PROVIDENCE, R.I.—Rhode Island Gov. Lincoln Chafee on Wednesday rescinded an executive order that cracked down on illegal immigration and said he had directed state police to end a federal agreement under which troopers directly assist with immigration enforcement.
The move fulfills one of Chafee's campaign pledges and cancels one of the more contentious acts taken by his predecessor, Republican Don Carcieri.
The 2008 order, which sparked protests and a heated debate on immigration reform, directed state agencies and vendors that do business with the state to use the federal E-Verify database to check the employment eligibility of new hires.
It also required state police to enter an agreement with federal immigration authorities to help with immigration enforcement. The agreement, known as 287(g), gave specialized immigration enforcement training to some troopers, allowing them direct access to an electronic immigration database to quickly check if a suspect in custody is in the country illegally. The state police routinely check the immigration status of suspects they arrest if troopers have reason to believe they're in the country illegally.
Chafee, speaking before scores of immigrant advocates at the International Institute of Rhode Island, said he considered the executive order divisive and had seen no evidence that it had reined in costs or otherwise been successful.
"My view is that Rhode Island can grow economically by being a tolerant place to do business," Chafee said. "The immigrant-rich areas, I want to see them prosper, and they need it."
Chafee, a former Republican U.S. senator who became an independent in 2007 and was sworn in as governor on Tuesday, reiterated his belief that immigration enforcement needs to be dealt with on a federal level and said he would support measures that provide a pathway to citizenship for illegal immigrants.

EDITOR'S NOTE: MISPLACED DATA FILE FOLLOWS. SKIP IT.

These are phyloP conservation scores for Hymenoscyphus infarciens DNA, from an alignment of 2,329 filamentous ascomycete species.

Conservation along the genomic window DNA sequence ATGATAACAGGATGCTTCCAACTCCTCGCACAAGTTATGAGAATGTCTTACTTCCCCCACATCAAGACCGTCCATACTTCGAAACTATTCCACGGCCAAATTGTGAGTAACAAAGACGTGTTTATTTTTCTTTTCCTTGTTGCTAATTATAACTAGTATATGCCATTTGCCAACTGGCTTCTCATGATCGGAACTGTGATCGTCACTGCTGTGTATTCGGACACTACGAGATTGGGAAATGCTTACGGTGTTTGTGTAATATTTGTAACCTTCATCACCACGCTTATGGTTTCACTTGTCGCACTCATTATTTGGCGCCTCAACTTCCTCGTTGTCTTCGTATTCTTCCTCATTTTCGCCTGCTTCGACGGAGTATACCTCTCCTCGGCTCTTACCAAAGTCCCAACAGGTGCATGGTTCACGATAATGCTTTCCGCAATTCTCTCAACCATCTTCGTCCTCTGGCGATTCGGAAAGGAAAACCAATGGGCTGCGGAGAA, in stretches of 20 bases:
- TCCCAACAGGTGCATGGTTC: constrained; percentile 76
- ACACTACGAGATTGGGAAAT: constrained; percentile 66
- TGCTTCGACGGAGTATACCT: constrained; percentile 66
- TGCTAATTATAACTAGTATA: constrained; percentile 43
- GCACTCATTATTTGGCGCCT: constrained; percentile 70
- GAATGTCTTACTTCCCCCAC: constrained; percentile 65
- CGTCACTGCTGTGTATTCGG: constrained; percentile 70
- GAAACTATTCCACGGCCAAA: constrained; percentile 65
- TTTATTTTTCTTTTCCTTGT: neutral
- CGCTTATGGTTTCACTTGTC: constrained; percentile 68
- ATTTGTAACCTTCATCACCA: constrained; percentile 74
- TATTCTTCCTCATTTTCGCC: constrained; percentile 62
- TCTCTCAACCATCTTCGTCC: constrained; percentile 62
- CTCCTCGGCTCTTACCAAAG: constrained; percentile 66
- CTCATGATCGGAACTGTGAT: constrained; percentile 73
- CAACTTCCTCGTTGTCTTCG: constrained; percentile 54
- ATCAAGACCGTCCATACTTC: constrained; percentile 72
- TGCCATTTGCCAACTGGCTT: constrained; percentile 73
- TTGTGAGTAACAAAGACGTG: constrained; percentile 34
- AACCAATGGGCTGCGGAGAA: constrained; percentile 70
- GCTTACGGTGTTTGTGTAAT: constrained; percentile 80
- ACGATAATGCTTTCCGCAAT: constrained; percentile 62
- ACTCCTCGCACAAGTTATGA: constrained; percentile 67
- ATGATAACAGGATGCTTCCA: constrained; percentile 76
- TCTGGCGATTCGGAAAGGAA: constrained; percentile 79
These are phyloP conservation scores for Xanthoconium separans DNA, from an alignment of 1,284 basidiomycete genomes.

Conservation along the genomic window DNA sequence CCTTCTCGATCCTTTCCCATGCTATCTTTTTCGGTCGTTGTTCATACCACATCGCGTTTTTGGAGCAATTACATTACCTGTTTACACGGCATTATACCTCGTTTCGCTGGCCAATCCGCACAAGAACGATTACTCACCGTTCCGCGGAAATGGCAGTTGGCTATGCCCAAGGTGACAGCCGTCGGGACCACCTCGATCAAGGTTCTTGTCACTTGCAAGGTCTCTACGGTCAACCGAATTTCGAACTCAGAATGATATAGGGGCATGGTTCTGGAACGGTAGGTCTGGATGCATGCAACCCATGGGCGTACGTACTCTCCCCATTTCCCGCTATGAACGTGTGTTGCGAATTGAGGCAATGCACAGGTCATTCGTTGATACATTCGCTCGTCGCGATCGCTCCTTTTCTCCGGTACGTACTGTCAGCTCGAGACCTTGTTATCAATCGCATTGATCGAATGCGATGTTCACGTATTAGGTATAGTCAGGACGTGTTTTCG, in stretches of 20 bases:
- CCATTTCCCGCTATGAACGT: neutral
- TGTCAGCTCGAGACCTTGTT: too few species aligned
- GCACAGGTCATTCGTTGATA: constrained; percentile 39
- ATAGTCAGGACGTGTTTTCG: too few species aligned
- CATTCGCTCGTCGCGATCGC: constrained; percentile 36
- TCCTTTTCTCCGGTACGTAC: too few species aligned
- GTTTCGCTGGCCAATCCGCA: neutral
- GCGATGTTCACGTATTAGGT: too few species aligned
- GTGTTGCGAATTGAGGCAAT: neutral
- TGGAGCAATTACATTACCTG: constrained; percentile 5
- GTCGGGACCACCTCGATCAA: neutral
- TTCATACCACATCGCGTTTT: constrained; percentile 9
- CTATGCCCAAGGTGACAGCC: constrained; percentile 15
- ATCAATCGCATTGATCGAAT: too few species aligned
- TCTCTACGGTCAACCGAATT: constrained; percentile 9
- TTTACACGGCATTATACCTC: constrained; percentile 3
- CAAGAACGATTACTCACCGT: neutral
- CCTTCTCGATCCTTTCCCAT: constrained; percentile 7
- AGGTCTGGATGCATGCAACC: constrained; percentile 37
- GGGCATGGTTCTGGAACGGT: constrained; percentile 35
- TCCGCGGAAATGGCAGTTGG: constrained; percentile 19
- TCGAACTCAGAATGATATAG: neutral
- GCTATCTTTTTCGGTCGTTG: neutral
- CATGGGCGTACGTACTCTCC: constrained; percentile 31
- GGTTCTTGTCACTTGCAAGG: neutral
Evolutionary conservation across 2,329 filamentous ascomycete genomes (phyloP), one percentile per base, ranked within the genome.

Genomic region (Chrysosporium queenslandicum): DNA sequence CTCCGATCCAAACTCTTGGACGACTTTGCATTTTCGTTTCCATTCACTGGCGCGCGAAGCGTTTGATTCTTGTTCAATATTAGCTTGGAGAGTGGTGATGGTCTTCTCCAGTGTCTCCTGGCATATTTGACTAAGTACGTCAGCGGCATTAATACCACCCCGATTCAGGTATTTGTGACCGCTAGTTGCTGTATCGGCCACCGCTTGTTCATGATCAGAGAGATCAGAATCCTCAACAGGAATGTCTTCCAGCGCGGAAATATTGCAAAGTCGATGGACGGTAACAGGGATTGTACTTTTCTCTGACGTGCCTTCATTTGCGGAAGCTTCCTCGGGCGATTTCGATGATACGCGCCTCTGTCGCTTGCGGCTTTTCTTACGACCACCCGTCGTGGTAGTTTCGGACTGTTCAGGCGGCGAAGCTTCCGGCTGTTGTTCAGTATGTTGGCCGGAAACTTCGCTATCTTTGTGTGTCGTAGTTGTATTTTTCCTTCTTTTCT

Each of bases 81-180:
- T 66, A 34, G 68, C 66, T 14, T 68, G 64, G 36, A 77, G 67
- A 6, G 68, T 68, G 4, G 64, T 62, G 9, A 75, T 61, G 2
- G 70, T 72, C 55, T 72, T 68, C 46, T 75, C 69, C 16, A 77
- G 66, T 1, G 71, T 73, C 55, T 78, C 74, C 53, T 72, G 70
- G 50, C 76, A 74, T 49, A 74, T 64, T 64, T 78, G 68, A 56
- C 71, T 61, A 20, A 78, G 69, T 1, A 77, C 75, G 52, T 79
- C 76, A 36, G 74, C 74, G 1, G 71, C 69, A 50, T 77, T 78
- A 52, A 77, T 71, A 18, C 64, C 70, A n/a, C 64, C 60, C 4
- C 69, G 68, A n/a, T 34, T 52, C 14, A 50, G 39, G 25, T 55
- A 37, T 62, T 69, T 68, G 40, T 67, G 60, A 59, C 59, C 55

Chafee said he didn't want state troopers enforcing immigration law, but added that he still needed to work out details with Superintendent Brendan Doherty about what precise changes would be implemented. Doherty said he would respect the governor's order to end the 287(g) agreement but also said his troopers would continue to notify U.S. Immigration and Customs Enforcement whenever someone who's arrested is found to be in the country illegally.
"Let me be perfectly clear that the Rhode Island State Police will still communicate and cooperate with ICE in matters of mutual concern," Doherty said.
Immigrants and their advocates gave Chafee a standing ovation as he entered the room and hailed the repeal of the executive order as a show of tolerance and respect.
"We come here to work hard. I know some people make mistakes -- not all of them. Most of us are working hard, make better lives, live the American dream," said Frank Garcia, a Guatemalan immigrant who lives in Providence and works for a printing company.
New Attorney General Peter Kilmartin has said he plans to enlist the state in the federal government's "Secure Communities" program, which allows local police departments to automatically check fingerprints of arrested suspects against a federal immigration database. Demonstrators gathered at the attorney general's office Wednesday afternoon to protest against the program, but Kilmartin's spokeswoman said he remains committed to having the state participate.